We hope everyone had a great Thanksgiving.
We hope you enjoyed spending time with your family and friends. We hope you enjoyed a delicious meal. Whether you had ham, turkey, mashed potatoes, greens, cornbread, or some tasty pumpkin pie, we also hope you remembered to brush and floss your teeth.
The Friday after Thanksgiving is National Flossing Day, which is a good time to remind you of the importance of flossing. We want all our patients at Atlanta West Dentistry in Marietta to keep their mouths healthy and their teeth intact.
(And yes, we know that the day after Thanksgiving is also Black Friday, so have fun shopping.)
Sure, flossing can keep you from walking around with a piece of corn stuck in your teeth, but it’s more important that saving you from a little embarrassment.
Flossing plays an essential role in keeping your gums, your teeth, and your mouth healthy.
Unhealthy gums can appear red and swollen. They also might bleed easily. Both of these are signs of gum disease, which is also referred to as periodontal disease.
You may know that bacteria live inside your mouth. These bacteria use substances in the things we eat to form plaque, a sticky substance that can build on our teeth and between our teeth and gums.
Brushing your teeth can go a long way toward removing the plaque from the outside of your teeth, but flossing is needed to keep the plaque from between your teeth and away from your gums.
If you allow too much plaque to form, it may become tartar. This is harder, and it may require professional cleaning to remove. It can lead to periodontal disease.
The red, swollen gums, gums that bleed easily, and persistent bad breath are signs of gingivitis. This is the less serious form of gum disease, and it can often be treated by proper oral hygiene.
But it may also lead to periodontitis. This form of gum disease can lead to infections and tooth loss.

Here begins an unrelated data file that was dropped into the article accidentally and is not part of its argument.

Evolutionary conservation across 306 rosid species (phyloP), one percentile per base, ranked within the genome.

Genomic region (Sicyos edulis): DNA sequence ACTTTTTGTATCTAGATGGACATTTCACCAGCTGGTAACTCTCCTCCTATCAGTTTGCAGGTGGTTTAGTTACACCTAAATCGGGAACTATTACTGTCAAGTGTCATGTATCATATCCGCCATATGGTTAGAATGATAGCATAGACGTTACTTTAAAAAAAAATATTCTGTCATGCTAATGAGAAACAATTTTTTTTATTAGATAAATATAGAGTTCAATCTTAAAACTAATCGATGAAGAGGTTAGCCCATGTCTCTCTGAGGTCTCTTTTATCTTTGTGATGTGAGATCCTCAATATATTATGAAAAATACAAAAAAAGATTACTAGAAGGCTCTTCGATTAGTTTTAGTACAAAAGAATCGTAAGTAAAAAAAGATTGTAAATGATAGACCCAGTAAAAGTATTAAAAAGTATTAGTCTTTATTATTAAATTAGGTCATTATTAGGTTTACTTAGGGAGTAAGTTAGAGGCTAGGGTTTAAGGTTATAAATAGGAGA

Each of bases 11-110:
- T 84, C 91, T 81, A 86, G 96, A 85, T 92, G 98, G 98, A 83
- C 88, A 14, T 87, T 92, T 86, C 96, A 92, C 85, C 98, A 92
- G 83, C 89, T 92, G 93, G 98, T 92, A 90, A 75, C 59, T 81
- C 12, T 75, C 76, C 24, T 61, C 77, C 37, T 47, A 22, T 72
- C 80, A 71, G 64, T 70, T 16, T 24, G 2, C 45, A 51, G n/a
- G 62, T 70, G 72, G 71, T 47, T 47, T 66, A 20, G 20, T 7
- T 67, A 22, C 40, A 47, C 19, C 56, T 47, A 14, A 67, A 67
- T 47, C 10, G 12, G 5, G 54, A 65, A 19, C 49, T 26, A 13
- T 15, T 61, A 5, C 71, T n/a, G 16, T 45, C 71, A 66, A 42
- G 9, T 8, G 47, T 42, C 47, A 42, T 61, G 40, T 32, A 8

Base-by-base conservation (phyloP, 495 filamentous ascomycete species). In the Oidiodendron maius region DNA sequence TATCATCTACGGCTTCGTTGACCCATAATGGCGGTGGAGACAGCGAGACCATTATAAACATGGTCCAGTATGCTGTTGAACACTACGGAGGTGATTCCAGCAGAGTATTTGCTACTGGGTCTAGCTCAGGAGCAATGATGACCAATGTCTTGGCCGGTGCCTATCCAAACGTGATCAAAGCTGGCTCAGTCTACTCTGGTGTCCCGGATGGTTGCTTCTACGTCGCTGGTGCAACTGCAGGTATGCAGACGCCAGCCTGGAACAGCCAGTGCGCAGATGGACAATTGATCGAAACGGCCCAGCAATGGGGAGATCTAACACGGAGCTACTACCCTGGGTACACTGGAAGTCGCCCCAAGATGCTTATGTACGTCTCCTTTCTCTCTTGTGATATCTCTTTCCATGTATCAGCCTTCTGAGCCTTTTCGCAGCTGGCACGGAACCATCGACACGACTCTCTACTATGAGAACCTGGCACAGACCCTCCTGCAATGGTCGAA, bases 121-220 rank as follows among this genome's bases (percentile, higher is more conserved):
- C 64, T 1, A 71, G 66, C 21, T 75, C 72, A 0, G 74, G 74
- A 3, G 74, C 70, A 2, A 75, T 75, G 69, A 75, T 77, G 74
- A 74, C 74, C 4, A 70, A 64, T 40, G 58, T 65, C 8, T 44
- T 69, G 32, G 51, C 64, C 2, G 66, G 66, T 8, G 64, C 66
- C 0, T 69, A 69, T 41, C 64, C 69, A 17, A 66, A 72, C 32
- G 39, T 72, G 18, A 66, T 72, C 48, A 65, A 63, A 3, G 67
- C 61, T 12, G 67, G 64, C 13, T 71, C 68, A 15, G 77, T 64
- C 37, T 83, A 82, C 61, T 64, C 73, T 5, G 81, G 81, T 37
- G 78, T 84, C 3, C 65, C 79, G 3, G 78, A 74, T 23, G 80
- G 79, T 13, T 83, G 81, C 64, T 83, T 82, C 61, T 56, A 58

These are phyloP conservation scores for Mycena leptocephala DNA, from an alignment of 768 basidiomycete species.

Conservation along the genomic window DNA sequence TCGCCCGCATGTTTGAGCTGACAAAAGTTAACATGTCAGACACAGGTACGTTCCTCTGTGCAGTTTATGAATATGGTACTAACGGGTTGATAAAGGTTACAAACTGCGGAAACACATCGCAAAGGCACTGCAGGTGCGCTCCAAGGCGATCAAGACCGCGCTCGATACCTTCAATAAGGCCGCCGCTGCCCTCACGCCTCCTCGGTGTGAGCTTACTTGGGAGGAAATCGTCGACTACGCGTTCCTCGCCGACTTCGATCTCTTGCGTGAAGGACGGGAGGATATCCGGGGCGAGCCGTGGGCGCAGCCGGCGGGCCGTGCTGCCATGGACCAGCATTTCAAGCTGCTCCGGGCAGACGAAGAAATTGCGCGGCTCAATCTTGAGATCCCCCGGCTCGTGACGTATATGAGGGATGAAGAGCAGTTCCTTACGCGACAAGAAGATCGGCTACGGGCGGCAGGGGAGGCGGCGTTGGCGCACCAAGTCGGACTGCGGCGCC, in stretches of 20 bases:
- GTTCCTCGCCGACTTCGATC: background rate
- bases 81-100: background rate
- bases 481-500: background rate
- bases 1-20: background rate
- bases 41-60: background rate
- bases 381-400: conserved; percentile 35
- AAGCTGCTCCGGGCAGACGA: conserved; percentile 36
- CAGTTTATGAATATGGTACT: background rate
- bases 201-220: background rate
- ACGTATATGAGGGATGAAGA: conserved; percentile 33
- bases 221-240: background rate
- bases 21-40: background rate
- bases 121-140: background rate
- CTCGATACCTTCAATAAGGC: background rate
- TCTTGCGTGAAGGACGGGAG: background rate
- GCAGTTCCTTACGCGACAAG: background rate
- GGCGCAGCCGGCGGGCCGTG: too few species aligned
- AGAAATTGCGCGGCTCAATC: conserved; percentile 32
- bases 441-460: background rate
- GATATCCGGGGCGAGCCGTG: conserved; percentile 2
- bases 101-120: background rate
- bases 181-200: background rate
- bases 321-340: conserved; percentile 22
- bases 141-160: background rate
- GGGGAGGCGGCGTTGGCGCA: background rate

Most people brush their teeth every day (hopefully twice and for two minutes each time). Flossing is a different matter.
Nearly half of all Americans don’t floss daily, and around 20 percent never floss ever, according to a recent survey by the American Dental Association.
If you’ve been to the dentist office for a cleaning, your dentist or hygienist knows if you’ve been flossing. They may have even asked you about it. (If they do, they probably already know the answer.)
When your gums are bleeding and swollen, it’s kind of a giveaway.
We realize that flossing is probably not on anyone’s list of most fun things to do, but it should be part of things you actually do.
If you don’t think you’ve ever had food stuck in your teeth, please talk to a family member or close friend. We’re sure they will tell you differently.
You might think that you don’t know the proper way to floss. That’s OK. You aren’t alone. That’s why the ADA made this video, which guides you through the steps of flossing.
Find a floss that works for you. It comes in different flavors and thicknesses and in waxed and unwaxed varieties. You’ll need about 18 inches, which you wrap around your middle fingers. Hold the floss with your thumbs and pointer fingers with about an inch or so between them.
Then, gently rub it up and down between your teeth and against your gums. This is what removes the plaque that your toothbrush can’t reach.
You may be someone who finds dental floss uncomfortable or difficult to use. That’s OK, too. You can get the same benefits from interdental devices like flossers (with small handles and U-shaped heads with a piece of floss between the ends), water irrigators, and soft picks.
If you think flossing hurts or your gums bleed when you do, it’s important to continue flossing. These are signs of the early stages of gum disease. Flossing can remove the cause of the disease, and your gums will become less likely to bleed as long as you make flossing part of your daily routine.
Brushing twice a day, flossing once a day, and getting regular exams and cleanings at Atlanta West Dentistry will help you keep your mouth as healthy as possible.
Call us today at (770) 635-5336 or use our online form to make an appointment in our Marietta office.
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